Personnel from the Royal Navy, Army and Royal Air Force have converged on HMS Collingwood for ceremonial drill to hone them for the vital Olympic roles.
Some 176 men and women from all three services will take on the role of flag bearers for more than 100 ‘team welcome’ and 805 victory ceremonies at the impending Olympic and Paralympic Games.
Pictures: Keith Woodland, HMS Collingwood
THIS is not a typical sight at Her Majesty’s Ship Collingwood.
The White Ensign and the Union Flag you might expect to see – but the national standards of Germany, France, Italy, Australia and China?
Sailors and Royal Marines practise flag raising at the Fareham naval establishment, part of training for 176 personnel from across the three Armed Forces for key ceremonial duties at the Olympics – now just three weeks away.
Personnel from the Army, RAF and Royal Navy are being refreshed in basic drill and trained in the art of ceremonial flag raising, having been selected to raise the relevant standards at 805 victory ceremonies during the London 2012 Olympic and Paralympic Games.
That's the way to do it... RN ceremonial instructors show a member of the RAF how to raise the Union Flag
As well as getting the flag raising right (such as not hoisting the Australian standard upside down as in the top picture…), the sailors, soldiers and airmen must be impeccably – and correctly – presented.
So they are also undergoing rigorous dress inspections to ensure they will be turned out in their ceremonial day uniforms to the highest standard.
"Flags are a major part of Naval tradition. It is an honour to be responsible for the training of the military flag raisers for this once–in-a-lifetime opportunity,” explained Lt Cdr Jon Glass, in charge of the ceremonial team preparing the 176 military men and women.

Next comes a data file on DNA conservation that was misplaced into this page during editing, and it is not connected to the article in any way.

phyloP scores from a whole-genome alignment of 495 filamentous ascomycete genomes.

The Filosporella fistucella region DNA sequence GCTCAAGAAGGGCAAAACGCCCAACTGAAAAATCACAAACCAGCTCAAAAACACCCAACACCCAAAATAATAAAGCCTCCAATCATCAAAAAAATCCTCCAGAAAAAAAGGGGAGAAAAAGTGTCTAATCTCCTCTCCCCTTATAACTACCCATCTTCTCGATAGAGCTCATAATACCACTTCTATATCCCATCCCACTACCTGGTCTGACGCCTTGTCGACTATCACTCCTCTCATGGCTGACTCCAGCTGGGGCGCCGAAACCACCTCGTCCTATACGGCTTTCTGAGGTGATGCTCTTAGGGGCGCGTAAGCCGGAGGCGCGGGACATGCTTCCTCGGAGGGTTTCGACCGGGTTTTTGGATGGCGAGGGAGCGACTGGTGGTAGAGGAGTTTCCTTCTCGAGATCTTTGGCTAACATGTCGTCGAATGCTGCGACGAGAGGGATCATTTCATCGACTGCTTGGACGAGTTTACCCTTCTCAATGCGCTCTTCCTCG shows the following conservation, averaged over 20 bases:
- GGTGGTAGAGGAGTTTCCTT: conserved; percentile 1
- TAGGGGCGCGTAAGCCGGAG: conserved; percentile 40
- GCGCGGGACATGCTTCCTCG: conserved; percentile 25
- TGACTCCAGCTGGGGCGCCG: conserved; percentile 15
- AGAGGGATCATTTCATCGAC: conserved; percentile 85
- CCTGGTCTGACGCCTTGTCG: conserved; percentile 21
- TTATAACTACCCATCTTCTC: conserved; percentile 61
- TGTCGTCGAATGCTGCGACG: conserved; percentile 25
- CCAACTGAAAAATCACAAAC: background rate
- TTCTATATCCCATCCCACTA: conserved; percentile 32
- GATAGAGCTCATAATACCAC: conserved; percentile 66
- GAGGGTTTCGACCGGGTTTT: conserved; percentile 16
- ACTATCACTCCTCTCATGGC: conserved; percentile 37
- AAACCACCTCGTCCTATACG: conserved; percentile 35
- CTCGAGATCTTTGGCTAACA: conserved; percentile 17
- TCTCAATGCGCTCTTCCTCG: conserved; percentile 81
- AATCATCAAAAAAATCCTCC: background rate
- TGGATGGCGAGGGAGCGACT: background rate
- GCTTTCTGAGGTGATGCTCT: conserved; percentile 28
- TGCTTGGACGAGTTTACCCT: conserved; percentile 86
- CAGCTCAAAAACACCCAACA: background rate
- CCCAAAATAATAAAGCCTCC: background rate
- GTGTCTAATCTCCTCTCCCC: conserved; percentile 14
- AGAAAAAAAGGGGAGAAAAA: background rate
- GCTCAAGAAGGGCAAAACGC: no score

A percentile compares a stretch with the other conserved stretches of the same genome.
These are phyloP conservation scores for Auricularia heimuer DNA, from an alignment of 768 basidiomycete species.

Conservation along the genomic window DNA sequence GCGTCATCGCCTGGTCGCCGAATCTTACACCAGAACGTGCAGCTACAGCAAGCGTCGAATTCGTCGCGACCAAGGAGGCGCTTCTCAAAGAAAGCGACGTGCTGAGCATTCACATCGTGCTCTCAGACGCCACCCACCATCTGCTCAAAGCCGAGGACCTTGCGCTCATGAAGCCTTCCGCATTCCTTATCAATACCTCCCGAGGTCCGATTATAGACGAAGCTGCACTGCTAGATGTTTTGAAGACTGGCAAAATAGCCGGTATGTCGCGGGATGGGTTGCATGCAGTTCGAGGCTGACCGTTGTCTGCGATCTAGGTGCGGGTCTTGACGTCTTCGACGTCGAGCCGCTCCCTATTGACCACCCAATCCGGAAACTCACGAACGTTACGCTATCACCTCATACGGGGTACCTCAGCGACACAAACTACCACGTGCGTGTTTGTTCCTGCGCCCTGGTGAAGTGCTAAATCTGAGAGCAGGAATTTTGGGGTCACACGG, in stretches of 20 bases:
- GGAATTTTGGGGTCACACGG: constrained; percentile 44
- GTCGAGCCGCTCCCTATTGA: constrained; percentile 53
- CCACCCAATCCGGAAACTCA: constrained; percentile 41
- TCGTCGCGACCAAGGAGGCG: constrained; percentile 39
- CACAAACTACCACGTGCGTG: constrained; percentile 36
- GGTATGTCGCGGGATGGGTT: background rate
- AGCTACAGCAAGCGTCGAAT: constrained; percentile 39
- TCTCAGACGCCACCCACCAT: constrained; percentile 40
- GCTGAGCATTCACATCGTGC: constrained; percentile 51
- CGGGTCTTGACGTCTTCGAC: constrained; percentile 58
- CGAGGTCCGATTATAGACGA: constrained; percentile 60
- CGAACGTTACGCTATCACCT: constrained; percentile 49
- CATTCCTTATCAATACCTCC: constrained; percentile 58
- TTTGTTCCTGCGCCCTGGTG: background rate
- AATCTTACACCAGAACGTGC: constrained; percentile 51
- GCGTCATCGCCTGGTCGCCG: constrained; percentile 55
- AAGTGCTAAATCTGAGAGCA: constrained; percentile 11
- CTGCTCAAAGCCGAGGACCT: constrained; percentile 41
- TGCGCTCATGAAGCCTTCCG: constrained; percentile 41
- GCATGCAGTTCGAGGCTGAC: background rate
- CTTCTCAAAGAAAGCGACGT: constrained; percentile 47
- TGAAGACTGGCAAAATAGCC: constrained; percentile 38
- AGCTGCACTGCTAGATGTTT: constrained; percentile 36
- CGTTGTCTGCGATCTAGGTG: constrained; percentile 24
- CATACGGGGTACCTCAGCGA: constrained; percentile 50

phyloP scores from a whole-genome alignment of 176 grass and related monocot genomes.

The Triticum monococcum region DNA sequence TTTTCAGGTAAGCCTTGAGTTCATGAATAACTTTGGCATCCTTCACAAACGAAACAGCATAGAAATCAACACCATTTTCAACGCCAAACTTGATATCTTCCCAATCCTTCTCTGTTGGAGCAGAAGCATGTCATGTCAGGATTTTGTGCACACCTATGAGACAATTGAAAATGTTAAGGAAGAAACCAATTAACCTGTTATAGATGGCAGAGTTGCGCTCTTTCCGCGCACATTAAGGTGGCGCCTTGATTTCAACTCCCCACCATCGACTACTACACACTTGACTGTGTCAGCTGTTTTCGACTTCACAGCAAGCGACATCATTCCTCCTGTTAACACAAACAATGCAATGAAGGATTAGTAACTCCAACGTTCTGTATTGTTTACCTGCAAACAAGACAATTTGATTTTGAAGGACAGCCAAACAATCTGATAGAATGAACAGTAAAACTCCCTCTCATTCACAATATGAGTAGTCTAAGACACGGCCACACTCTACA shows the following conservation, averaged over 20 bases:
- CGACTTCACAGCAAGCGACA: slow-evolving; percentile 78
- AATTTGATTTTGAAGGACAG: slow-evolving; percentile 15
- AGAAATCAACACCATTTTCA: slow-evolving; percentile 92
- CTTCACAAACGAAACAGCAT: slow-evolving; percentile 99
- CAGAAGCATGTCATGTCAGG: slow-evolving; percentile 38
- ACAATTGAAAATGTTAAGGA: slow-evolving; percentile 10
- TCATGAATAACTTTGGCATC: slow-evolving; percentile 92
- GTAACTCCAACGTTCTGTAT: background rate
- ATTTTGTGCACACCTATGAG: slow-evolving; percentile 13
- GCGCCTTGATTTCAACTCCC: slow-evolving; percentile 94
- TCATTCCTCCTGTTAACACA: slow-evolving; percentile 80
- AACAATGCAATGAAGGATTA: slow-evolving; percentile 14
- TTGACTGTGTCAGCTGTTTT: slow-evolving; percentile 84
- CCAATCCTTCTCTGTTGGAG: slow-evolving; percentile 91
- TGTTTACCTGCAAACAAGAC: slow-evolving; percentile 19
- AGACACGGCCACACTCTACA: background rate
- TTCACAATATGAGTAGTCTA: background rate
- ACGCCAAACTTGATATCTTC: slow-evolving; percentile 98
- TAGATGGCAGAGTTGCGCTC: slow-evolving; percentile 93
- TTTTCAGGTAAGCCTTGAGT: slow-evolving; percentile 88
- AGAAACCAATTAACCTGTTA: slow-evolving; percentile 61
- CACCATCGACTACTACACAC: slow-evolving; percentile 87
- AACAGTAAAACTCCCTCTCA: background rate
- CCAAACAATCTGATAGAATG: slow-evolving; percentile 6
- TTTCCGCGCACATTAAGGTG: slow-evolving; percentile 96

“The professionalism of our Armed Forces will be showcased in front of an international audience who will witness both the London 2012 Olympic and Paralympic Games."
Those trained will take on the role of flag bearers for more than 100 ‘team welcome’ and those 800-plus victory ceremonies across the two Games.
The personnel selected for the honour either have important sporting connections – such as AB Olusoji ‘Flash’ Fasuba, who witnessed his own national flag, that of Nigeria, raised for him at the 2004 Games in Athens when he took bronze in the 4 x 100m relay – have excelled on the front line or in community work.
Olympic gold medal winner and chairman of the London Organising Committee of the Olympic Games, Lord Coe, said: “The flag raising duties at Olympic and Paralympic Games are seen as an honour but we are in fact honoured to have these inspirational men and women be part of London 2012.”